Definition - What does Electroendosmosis mean?
Electroendosmosis is the movement of liquid in a porous material due to an applied electric field. Electroendosmosis is a very effective instrument when treating heterogeneous, silt and clay-rich soil. The phenomenon of electro-osmosis is very useful in chemical separation techniques and buffered solutions.
Electroendosmosis or electro-osmosis can be used for organics removal. It reduces the need for specialized electrodes.
Electroendosmosis is also known as electro-osmosis or electroosmotic flow (EOF).
Corrosionpedia explains Electroendosmosis
Electroendosmosis is the migration of water (and whatever is contained in the water) through a porous membrane resulting from a potential difference caused by the flow of an electric charge through the membrane.
The liquid transportation rate depends on:
- The properties of the liquid
- The properties of the solid(s)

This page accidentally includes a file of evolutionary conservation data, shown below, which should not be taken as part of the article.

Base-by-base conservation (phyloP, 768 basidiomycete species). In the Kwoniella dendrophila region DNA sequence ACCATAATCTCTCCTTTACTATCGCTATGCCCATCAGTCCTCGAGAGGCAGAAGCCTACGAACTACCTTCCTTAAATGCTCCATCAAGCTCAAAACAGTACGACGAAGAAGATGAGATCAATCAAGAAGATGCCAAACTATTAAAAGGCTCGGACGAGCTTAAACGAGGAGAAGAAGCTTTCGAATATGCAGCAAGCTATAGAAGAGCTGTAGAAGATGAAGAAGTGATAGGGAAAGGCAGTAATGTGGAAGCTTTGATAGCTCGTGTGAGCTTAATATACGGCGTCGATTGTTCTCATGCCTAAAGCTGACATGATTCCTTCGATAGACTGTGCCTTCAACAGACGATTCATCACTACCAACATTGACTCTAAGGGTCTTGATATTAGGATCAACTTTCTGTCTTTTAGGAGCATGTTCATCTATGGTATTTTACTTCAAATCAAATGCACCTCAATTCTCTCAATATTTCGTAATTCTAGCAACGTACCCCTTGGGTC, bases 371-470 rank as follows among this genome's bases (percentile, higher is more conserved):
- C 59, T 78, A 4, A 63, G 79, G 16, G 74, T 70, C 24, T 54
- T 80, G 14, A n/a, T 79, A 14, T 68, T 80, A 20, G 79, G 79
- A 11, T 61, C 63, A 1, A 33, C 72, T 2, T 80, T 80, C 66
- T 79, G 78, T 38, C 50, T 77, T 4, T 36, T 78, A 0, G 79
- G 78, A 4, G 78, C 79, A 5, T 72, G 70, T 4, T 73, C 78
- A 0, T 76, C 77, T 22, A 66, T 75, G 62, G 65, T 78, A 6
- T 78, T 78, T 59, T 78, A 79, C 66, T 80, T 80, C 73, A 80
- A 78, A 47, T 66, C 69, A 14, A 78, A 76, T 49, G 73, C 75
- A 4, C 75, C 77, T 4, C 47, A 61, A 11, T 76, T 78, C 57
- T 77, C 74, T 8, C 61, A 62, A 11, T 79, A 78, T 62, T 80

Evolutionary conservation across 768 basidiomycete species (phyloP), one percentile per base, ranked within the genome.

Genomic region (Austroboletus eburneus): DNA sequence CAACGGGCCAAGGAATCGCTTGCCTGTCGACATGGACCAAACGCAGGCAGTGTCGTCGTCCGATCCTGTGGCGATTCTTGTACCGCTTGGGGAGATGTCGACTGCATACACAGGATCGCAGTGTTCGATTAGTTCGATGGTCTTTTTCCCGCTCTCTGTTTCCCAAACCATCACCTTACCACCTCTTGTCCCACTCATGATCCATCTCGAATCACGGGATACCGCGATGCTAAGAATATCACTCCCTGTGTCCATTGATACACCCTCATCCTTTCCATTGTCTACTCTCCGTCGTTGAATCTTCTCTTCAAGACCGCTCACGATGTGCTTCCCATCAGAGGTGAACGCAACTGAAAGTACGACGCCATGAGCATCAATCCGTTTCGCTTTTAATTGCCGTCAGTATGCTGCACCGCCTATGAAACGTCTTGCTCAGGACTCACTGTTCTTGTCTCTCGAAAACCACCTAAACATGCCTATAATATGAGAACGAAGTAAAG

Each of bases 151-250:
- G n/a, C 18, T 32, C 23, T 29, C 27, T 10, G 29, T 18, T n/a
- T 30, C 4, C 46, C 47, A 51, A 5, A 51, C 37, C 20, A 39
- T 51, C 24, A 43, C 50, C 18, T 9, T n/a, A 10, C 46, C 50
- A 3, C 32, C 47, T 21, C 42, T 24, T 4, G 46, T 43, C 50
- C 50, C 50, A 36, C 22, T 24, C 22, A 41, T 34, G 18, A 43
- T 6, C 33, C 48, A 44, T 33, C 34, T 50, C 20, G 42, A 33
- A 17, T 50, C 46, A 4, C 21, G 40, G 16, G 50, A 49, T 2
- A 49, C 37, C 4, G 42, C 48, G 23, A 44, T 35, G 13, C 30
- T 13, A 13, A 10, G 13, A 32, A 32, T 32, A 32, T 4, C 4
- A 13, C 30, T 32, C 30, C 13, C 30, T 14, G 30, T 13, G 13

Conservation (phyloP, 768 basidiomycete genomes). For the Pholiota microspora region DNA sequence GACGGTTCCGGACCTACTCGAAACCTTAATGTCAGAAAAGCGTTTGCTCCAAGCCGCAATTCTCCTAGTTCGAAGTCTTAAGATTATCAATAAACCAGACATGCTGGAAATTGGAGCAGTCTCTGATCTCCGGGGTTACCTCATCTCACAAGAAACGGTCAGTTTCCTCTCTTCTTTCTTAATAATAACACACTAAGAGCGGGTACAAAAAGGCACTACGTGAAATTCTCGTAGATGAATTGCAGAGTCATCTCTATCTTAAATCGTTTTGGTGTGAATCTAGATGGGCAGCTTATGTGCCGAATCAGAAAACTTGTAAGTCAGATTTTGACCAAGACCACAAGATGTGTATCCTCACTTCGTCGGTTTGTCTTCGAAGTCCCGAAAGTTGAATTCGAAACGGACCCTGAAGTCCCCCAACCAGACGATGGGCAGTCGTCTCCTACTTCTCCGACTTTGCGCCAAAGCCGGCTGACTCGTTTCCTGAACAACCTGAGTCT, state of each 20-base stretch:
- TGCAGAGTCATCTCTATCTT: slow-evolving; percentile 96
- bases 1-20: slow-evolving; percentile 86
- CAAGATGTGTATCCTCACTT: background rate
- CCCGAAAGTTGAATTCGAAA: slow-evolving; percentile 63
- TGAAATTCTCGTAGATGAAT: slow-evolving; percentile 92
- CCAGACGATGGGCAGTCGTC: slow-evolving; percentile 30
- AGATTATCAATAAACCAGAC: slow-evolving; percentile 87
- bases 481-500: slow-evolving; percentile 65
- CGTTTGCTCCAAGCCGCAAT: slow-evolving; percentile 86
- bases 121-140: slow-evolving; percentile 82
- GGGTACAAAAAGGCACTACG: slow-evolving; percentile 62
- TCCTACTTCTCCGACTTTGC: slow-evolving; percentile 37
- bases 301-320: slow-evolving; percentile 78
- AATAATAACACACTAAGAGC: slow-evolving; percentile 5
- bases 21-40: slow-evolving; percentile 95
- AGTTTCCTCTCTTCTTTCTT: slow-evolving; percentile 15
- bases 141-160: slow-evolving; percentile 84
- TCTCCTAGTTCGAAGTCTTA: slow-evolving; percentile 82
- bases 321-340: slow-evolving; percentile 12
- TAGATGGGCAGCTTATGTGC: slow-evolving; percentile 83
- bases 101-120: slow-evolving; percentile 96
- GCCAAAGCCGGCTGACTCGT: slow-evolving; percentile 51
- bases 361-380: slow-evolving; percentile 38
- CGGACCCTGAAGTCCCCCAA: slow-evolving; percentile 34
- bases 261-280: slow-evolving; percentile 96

- The applied potential
Electroendosmosis achieves two benefits when properly applied:
- It provides uniform pore water movement in most types of soil. The size of the pore is not important. Electro-osmotic flow rate is primarily a function of applied voltage.
- The electricity applied to the soil directly results in the heating of the soil. The soil warming not only increases the mobilization of volatile organics, but also increases the electro-osmotic permeability by lowering the viscosity of the pore water.
When the electro-osmotic flow of alkaline liquid to a particular sodium carbonate solution such as concrete occurs, it assists in repassivation of the steel and causes realkalization of carbonated concrete.
Electroendosmosis techniques are commonly used in chemical analysis, soil analysis and processing and microfluidic devices. All of these uses involve highly charged surfaces, often of oxides. In capillary electrophoresis, which is another use of electro-osmosis, chemicals are separated according to their electrophoretic mobility by applying an electric field.